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    From what I understand, after studying LUA/SuRun very thoroughly and discussions with Cosmo.... Please correct me if I am wrong:

    Well if you are utilizing SuRun/LUA/KAFU/SRP and correctly implement this security approach. It will be VIRTUALLY IMPOSSIBLE to infect your system with malware, so a simple restart will flush out any malware (including KL) that are running. Now, I am wondering if a "Log off" will be just as effective as a restart.

    The only way you can infect yourself with this approach, is user error. OR you can infect an LUA trusted program such as firefox, but this malware could never penetrate your system since it is LUA and will only be only active when you are running that trusted process. And thus a simple restart will flush anything out.

    So this is why I am trying to figure this KL dilemna on a application level, vs a system level.



    Well what combination, or method can I use to eliminate KL activity 100%? I used to rely on sandboxie and control KL activity 100% with that method ("Tzuk's 100% silver bullet method"), but I've realize how much slower it makes my applications.
     
  4. CloneRanger

    CloneRanger Registered Member

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    @ connect4

    I can't possibly guarantee for you to "eliminate KL activity 100%?" But i would suggest you try some of those apps listed in my last post :thumb: Then run the Zemana/Spyshelter etc tests and see how well they do ;)

    Post back afterwards and let us know :thumb:
     
  5. connect4

    connect4 Registered Member

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    K yeah sure thanks, if I do find out a method that is 100% myself I will post it here.
     
  6. forty

    forty Guest

    I feel I guarantee it by running Bluepoint Security 2010. But if I had to use any other anti-virus program I would definitely run Zemana Anti-Keylogger along side it.
     
  7. HAN

    HAN Registered Member

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    FWIW... Just tried to look over Bluepoint's site and it has some "issues". If you go to the support link, it says their https certificate has been revoked. Not a good thing for a computer security company. :(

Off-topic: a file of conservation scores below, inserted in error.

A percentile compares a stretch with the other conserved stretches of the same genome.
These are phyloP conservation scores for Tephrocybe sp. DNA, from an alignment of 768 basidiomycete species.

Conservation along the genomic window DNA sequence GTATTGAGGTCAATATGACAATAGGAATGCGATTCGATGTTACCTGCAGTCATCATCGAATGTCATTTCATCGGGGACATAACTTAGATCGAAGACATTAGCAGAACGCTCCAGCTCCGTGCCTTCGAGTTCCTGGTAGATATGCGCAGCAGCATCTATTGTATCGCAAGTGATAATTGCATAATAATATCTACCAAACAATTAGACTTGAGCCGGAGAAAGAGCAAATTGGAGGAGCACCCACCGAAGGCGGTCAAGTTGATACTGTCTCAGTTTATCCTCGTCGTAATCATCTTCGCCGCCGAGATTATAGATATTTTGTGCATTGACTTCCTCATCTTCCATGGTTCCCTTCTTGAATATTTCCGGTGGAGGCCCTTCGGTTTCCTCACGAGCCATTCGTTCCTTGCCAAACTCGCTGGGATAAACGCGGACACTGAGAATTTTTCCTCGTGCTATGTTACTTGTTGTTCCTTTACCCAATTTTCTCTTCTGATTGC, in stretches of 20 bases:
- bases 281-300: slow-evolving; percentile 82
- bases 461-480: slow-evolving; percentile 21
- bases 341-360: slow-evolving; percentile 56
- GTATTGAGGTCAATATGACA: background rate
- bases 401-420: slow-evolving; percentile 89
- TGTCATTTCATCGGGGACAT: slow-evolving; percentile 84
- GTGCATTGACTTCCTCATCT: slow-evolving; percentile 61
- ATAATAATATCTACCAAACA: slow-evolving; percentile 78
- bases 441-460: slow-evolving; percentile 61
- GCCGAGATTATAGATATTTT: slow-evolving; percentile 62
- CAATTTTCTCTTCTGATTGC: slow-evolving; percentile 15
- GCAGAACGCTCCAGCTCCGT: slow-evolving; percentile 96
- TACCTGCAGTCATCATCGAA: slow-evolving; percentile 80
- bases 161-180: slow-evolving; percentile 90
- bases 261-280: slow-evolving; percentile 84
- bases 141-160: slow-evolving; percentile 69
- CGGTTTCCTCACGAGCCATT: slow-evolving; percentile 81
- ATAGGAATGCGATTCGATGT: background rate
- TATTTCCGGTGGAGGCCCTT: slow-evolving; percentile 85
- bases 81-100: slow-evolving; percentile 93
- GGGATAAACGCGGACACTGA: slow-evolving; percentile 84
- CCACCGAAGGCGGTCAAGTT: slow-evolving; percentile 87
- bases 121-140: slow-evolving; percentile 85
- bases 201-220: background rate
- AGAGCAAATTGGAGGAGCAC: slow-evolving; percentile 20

8. tlu

    tlu Guest

    I think you're mixing up different situations:

    1. The "restart method" as you call it applies to a LUA + Kafu combo. In this situation a user-mode keylogger (e.g. a mail attachment) could execute and change the autostart locations where a limited user has write permission. Kafu prevents that by withdrawing the user's write permission for those autostarts. This means that after a reboot the keylogger won't be executed anymore.
    2. In a LUA + SRP combo the keylogger would NOT be able to execute (unless you deliberately installed it with admin rights because you considered it a trustworthy software) and thus would NOT be able to infect anything or change autostarts. You are perfectly safe in 99.999% of all cases. In this situation kafu only protects you against cases where you load as a limited user, e.g., a word or pdf document that contains a script which wants to manipulate your autostarts where you normally would have write permission. That's why it's important to keep scripting protection enabled in Word/Excel and to disable scripting in your pdf reader (as this was the cause of quite a lot of vulnerabilities in the past). Just to clarify: Since such a script executed with limited rights would not be able to install anything in the Windows or Program Files folders, manipulating the autostarts would not serve a purpose in a SRP environment. That's why kafu is actually superfluous here.
     
    Last edited by a moderator: Oct 10, 2010